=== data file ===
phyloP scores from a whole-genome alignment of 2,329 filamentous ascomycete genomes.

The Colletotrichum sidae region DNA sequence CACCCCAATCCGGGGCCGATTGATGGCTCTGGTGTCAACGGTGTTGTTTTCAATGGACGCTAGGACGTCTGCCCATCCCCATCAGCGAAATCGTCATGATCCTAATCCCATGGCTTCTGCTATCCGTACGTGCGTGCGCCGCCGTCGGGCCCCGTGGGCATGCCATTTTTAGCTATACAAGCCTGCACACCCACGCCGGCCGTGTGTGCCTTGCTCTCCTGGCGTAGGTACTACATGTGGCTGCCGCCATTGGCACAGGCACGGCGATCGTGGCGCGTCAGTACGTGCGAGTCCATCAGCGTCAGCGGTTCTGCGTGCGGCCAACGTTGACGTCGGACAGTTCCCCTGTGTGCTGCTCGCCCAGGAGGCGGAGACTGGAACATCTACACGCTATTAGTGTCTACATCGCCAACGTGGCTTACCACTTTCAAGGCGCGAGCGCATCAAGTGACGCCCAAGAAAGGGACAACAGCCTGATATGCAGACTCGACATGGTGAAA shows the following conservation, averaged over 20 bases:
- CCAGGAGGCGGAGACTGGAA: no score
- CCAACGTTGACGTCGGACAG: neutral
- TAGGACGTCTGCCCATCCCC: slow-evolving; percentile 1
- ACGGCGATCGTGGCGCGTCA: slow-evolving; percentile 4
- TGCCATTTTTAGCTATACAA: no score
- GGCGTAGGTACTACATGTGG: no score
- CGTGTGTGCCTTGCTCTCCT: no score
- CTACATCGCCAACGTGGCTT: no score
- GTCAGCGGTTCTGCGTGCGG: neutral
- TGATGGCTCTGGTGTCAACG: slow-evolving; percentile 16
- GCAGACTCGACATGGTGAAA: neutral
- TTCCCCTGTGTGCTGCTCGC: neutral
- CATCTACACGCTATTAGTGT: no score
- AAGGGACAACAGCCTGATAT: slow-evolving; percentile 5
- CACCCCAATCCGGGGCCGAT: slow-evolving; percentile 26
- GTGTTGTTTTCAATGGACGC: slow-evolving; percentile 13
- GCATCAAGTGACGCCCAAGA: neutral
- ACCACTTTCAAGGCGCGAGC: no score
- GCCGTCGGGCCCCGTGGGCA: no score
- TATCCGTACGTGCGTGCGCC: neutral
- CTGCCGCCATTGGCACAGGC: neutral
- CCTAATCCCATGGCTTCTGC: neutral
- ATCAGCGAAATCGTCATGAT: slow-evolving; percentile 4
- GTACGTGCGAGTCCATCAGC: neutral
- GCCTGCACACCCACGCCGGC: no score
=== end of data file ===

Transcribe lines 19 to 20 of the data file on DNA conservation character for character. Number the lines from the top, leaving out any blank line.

- GCATCAAGTGACGCCCAAGA: neutral
- ACCACTTTCAAGGCGCGAGC: no score